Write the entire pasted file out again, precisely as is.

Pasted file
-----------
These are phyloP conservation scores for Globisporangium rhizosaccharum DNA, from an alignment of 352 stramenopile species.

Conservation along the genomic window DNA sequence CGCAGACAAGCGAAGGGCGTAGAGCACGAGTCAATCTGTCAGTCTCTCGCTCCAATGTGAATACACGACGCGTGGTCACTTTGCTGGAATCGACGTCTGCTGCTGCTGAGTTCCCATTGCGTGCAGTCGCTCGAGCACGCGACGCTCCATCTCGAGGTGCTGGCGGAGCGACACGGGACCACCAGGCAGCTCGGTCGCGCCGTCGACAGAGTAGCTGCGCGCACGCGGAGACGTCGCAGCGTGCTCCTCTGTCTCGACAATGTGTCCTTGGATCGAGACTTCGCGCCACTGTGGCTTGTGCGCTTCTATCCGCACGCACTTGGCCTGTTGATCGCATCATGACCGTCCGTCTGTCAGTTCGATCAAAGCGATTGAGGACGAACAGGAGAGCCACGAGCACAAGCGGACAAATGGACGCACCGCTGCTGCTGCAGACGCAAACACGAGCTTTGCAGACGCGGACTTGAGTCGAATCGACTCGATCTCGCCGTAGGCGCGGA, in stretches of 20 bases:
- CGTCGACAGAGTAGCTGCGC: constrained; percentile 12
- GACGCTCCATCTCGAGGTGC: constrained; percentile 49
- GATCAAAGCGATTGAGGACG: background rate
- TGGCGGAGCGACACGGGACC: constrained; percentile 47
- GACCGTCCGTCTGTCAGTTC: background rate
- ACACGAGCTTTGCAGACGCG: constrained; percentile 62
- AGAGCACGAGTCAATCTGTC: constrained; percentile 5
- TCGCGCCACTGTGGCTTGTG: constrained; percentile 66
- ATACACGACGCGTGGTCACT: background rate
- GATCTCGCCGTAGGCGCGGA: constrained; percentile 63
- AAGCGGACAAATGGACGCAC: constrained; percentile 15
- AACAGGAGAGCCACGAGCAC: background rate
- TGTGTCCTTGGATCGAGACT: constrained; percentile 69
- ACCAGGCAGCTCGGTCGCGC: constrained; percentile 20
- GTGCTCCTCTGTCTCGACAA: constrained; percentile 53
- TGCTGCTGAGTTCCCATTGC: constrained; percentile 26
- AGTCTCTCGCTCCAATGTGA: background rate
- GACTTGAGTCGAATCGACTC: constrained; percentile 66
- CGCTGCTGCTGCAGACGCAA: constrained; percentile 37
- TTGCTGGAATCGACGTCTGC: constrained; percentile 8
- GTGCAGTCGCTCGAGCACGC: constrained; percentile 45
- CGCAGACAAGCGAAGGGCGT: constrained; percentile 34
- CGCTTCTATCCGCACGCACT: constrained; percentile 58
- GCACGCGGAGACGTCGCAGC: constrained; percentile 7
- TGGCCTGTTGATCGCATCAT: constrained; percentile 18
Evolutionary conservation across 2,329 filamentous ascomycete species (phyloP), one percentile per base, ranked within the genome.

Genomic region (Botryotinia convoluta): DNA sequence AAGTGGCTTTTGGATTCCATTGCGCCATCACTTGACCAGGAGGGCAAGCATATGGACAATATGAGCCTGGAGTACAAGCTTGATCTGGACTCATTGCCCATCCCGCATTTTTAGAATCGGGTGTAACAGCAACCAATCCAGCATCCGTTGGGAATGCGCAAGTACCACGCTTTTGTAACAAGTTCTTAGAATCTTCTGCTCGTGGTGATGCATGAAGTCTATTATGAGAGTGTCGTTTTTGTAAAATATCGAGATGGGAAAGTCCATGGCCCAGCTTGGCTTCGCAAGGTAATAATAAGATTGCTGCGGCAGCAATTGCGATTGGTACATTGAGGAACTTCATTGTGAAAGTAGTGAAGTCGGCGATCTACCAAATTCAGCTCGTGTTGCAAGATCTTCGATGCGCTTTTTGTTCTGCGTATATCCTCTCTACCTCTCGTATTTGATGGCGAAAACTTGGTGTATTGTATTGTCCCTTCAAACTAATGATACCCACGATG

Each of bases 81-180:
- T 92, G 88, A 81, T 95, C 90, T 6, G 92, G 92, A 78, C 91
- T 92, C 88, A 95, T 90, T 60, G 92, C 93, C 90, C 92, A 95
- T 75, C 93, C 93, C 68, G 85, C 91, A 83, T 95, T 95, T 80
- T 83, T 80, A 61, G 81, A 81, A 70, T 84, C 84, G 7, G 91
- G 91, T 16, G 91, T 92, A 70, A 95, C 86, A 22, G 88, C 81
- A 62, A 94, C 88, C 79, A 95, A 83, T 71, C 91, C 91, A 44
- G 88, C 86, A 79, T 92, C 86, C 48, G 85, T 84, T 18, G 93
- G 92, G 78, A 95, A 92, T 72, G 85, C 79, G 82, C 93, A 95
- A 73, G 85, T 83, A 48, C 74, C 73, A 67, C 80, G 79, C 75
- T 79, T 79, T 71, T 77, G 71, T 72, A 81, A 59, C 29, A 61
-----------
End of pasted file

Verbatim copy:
These are phyloP conservation scores for Globisporangium rhizosaccharum DNA, from an alignment of 352 stramenopile species.

Conservation along the genomic window DNA sequence CGCAGACAAGCGAAGGGCGTAGAGCACGAGTCAATCTGTCAGTCTCTCGCTCCAATGTGAATACACGACGCGTGGTCACTTTGCTGGAATCGACGTCTGCTGCTGCTGAGTTCCCATTGCGTGCAGTCGCTCGAGCACGCGACGCTCCATCTCGAGGTGCTGGCGGAGCGACACGGGACCACCAGGCAGCTCGGTCGCGCCGTCGACAGAGTAGCTGCGCGCACGCGGAGACGTCGCAGCGTGCTCCTCTGTCTCGACAATGTGTCCTTGGATCGAGACTTCGCGCCACTGTGGCTTGTGCGCTTCTATCCGCACGCACTTGGCCTGTTGATCGCATCATGACCGTCCGTCTGTCAGTTCGATCAAAGCGATTGAGGACGAACAGGAGAGCCACGAGCACAAGCGGACAAATGGACGCACCGCTGCTGCTGCAGACGCAAACACGAGCTTTGCAGACGCGGACTTGAGTCGAATCGACTCGATCTCGCCGTAGGCGCGGA, in stretches of 20 bases:
- CGTCGACAGAGTAGCTGCGC: constrained; percentile 12
- GACGCTCCATCTCGAGGTGC: constrained; percentile 49
- GATCAAAGCGATTGAGGACG: background rate
- TGGCGGAGCGACACGGGACC: constrained; percentile 47
- GACCGTCCGTCTGTCAGTTC: background rate
- ACACGAGCTTTGCAGACGCG: constrained; percentile 62
- AGAGCACGAGTCAATCTGTC: constrained; percentile 5
- TCGCGCCACTGTGGCTTGTG: constrained; percentile 66
- ATACACGACGCGTGGTCACT: background rate
- GATCTCGCCGTAGGCGCGGA: constrained; percentile 63
- AAGCGGACAAATGGACGCAC: constrained; percentile 15
- AACAGGAGAGCCACGAGCAC: background rate
- TGTGTCCTTGGATCGAGACT: constrained; percentile 69
- ACCAGGCAGCTCGGTCGCGC: constrained; percentile 20
- GTGCTCCTCTGTCTCGACAA: constrained; percentile 53
- TGCTGCTGAGTTCCCATTGC: constrained; percentile 26
- AGTCTCTCGCTCCAATGTGA: background rate
- GACTTGAGTCGAATCGACTC: constrained; percentile 66
- CGCTGCTGCTGCAGACGCAA: constrained; percentile 37
- TTGCTGGAATCGACGTCTGC: constrained; percentile 8
- GTGCAGTCGCTCGAGCACGC: constrained; percentile 45
- CGCAGACAAGCGAAGGGCGT: constrained; percentile 34
- CGCTTCTATCCGCACGCACT: constrained; percentile 58
- GCACGCGGAGACGTCGCAGC: constrained; percentile 7
- TGGCCTGTTGATCGCATCAT: constrained; percentile 18
Evolutionary conservation across 2,329 filamentous ascomycete species (phyloP), one percentile per base, ranked within the genome.

Genomic region (Botryotinia convoluta): DNA sequence AAGTGGCTTTTGGATTCCATTGCGCCATCACTTGACCAGGAGGGCAAGCATATGGACAATATGAGCCTGGAGTACAAGCTTGATCTGGACTCATTGCCCATCCCGCATTTTTAGAATCGGGTGTAACAGCAACCAATCCAGCATCCGTTGGGAATGCGCAAGTACCACGCTTTTGTAACAAGTTCTTAGAATCTTCTGCTCGTGGTGATGCATGAAGTCTATTATGAGAGTGTCGTTTTTGTAAAATATCGAGATGGGAAAGTCCATGGCCCAGCTTGGCTTCGCAAGGTAATAATAAGATTGCTGCGGCAGCAATTGCGATTGGTACATTGAGGAACTTCATTGTGAAAGTAGTGAAGTCGGCGATCTACCAAATTCAGCTCGTGTTGCAAGATCTTCGATGCGCTTTTTGTTCTGCGTATATCCTCTCTACCTCTCGTATTTGATGGCGAAAACTTGGTGTATTGTATTGTCCCTTCAAACTAATGATACCCACGATG

Each of bases 81-180:
- T 92, G 88, A 81, T 95, C 90, T 6, G 92, G 92, A 78, C 91
- T 92, C 88, A 95, T 90, T 60, G 92, C 93, C 90, C 92, A 95
- T 75, C 93, C 93, C 68, G 85, C 91, A 83, T 95, T 95, T 80
- T 83, T 80, A 61, G 81, A 81, A 70, T 84, C 84, G 7, G 91
- G 91, T 16, G 91, T 92, A 70, A 95, C 86, A 22, G 88, C 81
- A 62, A 94, C 88, C 79, A 95, A 83, T 71, C 91, C 91, A 44
- G 88, C 86, A 79, T 92, C 86, C 48, G 85, T 84, T 18, G 93
- G 92, G 78, A 95, A 92, T 72, G 85, C 79, G 82, C 93, A 95
- A 73, G 85, T 83, A 48, C 74, C 73, A 67, C 80, G 79, C 75
- T 79, T 79, T 71, T 77, G 71, T 72, A 81, A 59, C 29, A 61